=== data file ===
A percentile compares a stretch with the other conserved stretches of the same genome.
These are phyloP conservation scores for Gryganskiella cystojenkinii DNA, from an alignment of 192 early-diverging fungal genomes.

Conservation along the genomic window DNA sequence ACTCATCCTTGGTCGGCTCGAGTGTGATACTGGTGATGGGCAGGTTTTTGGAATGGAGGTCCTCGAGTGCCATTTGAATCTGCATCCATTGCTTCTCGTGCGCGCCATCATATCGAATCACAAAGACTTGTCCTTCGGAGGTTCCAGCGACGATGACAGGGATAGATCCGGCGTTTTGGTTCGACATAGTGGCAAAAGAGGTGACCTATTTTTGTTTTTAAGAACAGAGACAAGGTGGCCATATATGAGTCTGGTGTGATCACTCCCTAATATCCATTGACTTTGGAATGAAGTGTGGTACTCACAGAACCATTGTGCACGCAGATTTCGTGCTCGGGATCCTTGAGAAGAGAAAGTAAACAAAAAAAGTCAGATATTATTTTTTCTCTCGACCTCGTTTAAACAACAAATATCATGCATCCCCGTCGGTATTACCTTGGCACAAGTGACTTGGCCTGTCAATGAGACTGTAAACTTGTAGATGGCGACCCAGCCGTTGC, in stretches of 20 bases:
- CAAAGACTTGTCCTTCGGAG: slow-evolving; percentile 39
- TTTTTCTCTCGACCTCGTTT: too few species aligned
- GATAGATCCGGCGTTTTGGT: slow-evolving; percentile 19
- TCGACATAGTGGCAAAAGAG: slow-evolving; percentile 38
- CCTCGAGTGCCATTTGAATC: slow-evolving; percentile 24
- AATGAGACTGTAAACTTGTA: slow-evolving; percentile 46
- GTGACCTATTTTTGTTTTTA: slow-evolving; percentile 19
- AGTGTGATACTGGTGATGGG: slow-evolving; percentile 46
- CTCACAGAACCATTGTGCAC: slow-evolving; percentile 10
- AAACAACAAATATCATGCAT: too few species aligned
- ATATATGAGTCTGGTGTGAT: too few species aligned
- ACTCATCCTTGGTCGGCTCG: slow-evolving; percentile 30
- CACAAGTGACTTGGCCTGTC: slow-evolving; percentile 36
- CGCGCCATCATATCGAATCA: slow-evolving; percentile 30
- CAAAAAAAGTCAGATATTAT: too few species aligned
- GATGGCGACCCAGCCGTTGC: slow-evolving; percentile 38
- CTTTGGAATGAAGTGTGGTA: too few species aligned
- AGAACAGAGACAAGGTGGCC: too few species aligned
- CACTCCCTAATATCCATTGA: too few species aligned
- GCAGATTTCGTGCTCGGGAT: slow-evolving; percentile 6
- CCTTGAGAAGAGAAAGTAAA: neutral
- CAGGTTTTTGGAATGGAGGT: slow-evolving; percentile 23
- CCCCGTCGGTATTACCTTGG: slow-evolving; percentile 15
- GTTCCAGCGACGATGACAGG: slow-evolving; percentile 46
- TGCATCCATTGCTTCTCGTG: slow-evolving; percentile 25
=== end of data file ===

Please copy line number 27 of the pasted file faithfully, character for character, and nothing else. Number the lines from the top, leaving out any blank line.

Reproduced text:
- GTTCCAGCGACGATGACAGG: slow-evolving; percentile 46